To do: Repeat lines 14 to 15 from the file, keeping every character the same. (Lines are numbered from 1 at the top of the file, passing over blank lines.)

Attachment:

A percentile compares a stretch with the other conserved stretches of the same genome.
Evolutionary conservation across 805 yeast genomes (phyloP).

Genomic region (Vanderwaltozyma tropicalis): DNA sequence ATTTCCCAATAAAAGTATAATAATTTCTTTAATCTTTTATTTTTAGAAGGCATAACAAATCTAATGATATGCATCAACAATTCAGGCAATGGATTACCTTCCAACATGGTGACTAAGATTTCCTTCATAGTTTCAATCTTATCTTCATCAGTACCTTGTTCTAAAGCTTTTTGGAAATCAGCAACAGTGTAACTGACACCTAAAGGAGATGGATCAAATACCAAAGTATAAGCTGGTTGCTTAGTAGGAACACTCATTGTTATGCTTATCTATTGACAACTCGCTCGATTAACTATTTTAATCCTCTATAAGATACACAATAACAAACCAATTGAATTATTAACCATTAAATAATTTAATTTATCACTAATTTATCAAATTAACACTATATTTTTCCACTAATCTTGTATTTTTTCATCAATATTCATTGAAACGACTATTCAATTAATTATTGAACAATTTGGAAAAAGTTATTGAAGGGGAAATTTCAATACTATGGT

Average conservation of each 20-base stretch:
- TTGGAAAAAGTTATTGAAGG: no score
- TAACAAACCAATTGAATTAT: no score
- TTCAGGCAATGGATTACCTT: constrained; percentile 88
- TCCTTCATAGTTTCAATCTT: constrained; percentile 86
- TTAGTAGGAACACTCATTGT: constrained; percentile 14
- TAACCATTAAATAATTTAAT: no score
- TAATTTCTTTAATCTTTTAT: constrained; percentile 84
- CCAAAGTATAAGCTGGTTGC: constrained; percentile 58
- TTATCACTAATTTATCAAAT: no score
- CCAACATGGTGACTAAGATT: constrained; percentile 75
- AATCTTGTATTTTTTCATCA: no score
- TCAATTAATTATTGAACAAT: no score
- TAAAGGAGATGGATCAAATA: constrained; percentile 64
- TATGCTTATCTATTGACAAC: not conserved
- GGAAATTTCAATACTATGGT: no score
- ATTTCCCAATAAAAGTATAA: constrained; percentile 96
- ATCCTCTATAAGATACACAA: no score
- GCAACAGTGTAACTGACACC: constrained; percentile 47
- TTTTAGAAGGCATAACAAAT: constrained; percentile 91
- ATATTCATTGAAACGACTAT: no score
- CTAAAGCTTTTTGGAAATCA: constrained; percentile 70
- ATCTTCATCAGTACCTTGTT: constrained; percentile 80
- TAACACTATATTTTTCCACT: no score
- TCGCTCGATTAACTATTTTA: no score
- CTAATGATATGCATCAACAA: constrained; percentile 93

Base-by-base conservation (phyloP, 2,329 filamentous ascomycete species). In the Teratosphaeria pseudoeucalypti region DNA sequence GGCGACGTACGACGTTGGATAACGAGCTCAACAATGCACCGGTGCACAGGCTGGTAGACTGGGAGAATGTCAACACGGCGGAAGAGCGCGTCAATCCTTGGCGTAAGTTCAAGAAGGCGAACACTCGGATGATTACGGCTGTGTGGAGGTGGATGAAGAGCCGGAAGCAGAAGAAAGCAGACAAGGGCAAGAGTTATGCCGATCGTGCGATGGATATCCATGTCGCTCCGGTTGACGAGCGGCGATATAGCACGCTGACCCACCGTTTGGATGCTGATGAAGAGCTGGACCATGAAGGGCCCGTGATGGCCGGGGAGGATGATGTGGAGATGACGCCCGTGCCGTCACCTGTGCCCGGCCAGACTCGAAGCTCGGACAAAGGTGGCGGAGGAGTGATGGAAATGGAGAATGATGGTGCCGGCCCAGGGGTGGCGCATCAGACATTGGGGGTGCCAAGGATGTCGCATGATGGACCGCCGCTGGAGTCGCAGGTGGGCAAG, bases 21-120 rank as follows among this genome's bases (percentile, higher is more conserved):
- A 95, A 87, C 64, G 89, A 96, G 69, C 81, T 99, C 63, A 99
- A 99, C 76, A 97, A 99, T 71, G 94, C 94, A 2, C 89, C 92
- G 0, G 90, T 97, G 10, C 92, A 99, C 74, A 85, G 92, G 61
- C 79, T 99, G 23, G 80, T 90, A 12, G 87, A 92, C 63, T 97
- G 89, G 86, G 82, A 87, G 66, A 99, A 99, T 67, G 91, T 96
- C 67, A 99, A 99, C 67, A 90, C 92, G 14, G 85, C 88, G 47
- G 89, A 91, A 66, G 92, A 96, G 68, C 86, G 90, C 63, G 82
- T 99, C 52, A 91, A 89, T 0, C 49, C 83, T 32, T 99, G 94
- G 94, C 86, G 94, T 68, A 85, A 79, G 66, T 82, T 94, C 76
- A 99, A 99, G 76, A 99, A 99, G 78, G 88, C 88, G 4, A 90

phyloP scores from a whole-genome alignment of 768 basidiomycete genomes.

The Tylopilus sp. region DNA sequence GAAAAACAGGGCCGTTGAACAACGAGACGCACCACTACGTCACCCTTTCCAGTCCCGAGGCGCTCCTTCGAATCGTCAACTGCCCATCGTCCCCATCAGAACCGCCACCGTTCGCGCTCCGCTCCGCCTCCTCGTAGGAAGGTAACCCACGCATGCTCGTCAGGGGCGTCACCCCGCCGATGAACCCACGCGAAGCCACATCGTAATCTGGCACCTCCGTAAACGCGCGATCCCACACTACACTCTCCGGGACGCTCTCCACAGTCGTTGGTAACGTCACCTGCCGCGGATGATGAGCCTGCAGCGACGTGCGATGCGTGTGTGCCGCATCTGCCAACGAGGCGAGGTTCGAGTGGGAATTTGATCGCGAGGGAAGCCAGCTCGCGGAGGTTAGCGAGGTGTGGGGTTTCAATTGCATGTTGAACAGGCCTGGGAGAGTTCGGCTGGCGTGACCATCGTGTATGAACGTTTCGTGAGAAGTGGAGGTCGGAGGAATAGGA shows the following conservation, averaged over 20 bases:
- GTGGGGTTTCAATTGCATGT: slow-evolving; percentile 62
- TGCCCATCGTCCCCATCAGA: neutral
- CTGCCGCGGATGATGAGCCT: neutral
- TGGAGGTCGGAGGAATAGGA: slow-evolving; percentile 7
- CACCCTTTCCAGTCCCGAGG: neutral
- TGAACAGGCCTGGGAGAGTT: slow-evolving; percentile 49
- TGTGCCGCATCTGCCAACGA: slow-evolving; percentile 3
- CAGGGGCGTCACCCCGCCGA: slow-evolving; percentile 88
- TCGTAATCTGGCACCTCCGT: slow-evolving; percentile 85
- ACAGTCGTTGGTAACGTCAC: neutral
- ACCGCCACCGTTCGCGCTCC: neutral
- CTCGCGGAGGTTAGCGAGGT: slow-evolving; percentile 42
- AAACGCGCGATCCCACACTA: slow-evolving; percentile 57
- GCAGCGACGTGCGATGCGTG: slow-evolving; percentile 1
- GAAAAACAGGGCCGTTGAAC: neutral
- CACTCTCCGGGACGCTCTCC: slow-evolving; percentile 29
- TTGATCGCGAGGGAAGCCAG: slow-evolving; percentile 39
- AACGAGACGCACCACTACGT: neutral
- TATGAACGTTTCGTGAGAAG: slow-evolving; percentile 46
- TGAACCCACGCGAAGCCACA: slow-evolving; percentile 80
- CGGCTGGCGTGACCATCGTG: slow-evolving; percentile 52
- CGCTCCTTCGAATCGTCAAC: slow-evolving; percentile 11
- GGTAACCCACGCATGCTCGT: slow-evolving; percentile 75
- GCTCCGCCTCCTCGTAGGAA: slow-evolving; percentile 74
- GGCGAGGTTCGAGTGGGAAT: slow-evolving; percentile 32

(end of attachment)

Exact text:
- CCAACATGGTGACTAAGATT: constrained; percentile 75
- AATCTTGTATTTTTTCATCA: no score